broad bean falafel
I’ve just spent some of the morning clearing out the last of the broad bean plants to make way for the summer planting of tomatoes, eggplants and peppers.
I now have a large container of broadbeans sitting on my bench that range in size from babies to monsters.
Using the baby ones is easy, they’ll go into salads. Medium sized ones can be double peeled and used in salads too. This involves podding them, cooking and then squeezing the seed out of the grey seed case. They look like beautiful bright green jewels when done this way.
But the larger ones can be a challenge. If they get too big they are starchy and not very nice at all. I have really bad memories of large, boiled, grey, starchy broad beans from childhood that took a long time to erase. I only really started to like broad beans after I grew them and picked them while they were small.
So what to do with the monsters? I like to make falafel.
Most often falafel are made from chickpeas. In Egypt they are made from broad beans, though they are soaked dried ones. When made with fresh broad beans they make a beautiful falafel with a pale green interior which is accentuated with brighter green flecks of parsley and coriander.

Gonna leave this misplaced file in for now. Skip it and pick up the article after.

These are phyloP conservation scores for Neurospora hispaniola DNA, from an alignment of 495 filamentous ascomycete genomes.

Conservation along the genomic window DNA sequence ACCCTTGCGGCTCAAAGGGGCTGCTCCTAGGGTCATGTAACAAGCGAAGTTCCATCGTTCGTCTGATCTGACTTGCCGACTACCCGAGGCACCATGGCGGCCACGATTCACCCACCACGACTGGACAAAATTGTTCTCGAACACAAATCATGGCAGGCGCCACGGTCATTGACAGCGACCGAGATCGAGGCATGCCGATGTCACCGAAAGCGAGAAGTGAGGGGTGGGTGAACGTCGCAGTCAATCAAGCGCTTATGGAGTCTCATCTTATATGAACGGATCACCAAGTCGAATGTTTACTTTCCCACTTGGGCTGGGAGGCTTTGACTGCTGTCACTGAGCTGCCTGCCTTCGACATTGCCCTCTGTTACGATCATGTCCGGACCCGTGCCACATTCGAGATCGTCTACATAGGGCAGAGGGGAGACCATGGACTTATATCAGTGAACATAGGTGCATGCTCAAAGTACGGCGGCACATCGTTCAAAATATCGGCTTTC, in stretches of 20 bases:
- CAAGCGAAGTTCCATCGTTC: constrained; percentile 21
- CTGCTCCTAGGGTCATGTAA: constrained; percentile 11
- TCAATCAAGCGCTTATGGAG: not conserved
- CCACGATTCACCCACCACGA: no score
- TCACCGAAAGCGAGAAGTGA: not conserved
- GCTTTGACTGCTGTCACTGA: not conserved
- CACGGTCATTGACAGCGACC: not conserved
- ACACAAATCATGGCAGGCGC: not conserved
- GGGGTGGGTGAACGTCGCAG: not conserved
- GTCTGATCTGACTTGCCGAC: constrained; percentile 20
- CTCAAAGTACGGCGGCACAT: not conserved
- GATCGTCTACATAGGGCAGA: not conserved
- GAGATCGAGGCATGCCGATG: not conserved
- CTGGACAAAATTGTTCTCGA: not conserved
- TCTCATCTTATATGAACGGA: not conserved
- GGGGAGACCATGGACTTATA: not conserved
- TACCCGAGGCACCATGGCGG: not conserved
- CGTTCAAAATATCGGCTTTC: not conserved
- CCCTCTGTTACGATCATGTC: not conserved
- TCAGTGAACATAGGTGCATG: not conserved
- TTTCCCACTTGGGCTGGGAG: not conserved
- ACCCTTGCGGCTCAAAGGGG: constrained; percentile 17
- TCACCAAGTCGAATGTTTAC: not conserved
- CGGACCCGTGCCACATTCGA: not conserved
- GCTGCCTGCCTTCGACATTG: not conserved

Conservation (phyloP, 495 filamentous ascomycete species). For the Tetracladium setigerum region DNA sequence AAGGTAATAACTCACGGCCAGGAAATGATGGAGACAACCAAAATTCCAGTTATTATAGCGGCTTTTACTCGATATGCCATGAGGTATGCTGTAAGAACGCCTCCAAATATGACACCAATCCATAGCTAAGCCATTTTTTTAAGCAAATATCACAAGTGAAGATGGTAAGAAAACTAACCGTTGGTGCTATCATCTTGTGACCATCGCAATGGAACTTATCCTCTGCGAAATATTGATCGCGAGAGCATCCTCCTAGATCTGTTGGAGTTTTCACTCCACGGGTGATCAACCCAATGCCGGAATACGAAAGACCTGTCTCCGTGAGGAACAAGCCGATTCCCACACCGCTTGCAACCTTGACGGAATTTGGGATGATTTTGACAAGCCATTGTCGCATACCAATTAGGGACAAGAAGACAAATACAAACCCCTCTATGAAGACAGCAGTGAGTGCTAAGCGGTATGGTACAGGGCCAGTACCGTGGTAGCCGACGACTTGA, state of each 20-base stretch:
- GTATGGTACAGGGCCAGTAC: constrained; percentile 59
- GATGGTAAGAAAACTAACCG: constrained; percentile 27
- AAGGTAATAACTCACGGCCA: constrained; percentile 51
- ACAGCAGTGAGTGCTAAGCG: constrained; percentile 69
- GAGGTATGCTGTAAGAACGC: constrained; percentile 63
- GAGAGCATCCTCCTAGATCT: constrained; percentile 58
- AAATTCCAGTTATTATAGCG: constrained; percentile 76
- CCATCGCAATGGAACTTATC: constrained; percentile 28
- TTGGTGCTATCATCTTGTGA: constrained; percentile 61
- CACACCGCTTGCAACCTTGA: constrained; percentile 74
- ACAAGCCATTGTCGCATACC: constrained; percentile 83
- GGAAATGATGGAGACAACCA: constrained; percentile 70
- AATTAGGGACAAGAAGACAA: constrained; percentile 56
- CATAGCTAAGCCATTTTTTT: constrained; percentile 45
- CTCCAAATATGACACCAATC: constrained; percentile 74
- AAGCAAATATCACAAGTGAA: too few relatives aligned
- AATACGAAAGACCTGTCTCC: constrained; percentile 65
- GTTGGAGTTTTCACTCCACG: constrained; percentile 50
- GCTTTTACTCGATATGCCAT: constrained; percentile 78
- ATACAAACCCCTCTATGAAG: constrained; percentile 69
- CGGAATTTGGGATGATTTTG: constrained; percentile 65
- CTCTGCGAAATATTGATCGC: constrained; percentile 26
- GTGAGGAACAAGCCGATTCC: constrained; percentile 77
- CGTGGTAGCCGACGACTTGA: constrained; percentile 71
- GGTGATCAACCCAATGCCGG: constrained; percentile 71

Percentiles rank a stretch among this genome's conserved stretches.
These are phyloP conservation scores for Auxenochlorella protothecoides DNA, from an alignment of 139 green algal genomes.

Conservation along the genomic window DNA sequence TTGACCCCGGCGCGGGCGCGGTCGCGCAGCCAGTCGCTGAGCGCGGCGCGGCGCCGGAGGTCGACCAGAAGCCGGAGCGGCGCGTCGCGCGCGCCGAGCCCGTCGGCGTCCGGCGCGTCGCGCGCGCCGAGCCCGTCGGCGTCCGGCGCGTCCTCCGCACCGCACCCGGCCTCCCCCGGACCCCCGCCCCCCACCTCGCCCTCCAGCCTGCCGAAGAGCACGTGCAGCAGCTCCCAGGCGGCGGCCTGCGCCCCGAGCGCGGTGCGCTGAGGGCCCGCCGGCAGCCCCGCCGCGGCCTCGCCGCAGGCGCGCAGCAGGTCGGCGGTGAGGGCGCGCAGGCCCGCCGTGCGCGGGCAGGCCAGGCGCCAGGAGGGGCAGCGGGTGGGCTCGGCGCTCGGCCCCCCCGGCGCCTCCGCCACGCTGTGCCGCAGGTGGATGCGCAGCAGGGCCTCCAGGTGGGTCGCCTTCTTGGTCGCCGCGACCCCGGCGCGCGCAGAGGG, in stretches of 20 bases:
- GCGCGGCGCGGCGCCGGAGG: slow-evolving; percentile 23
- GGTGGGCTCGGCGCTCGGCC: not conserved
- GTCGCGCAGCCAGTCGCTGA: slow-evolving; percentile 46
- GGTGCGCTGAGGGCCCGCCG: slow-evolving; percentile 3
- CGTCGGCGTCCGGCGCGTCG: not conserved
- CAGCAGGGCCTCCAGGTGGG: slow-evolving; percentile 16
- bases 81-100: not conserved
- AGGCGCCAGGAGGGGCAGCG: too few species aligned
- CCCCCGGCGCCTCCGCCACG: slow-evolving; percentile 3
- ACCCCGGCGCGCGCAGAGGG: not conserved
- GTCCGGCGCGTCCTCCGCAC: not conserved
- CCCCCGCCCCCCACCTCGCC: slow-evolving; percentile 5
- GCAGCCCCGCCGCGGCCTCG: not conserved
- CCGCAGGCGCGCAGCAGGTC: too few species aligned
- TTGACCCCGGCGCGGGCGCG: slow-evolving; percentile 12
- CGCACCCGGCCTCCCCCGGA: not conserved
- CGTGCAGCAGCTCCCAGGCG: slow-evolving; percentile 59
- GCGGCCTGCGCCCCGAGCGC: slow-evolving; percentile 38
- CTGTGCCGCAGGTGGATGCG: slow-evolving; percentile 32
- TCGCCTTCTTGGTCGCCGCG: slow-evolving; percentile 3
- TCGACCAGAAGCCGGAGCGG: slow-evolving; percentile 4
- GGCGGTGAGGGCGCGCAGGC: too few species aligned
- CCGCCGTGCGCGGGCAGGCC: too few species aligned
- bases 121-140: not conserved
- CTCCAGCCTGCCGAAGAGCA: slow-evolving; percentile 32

I ate them with some green salad, tomato, hummus and some turnip pickles.
- 2 cups shelled broad beans (you can use the large ones that you wouldn't otherwise have a use for)
- ½ teaspoon salt
- ½ onion (chopped into large chunks)
- 1 clove garlic (crushed)
- 1-2 teaspoon ground cumin (I like more)
- 2 handfuls fresh coriander leaves
- 1 handful fresh parsley leaves
- oil for frying
- Put all the ingredients into a food processor except the oil
- Pulse until it resembles coarse breadcrumbs. You don't want a paste, it needs a bit of texture. Aim for pieces about 1mm. When it is right you will be able to squeeze it into patties and they will just hold together.
- Fry in oil until a crispy dark golden brown. I used about 1cm depth of oil. Don't turn them too early otherwise they might fall apart. Drain on paper and serve.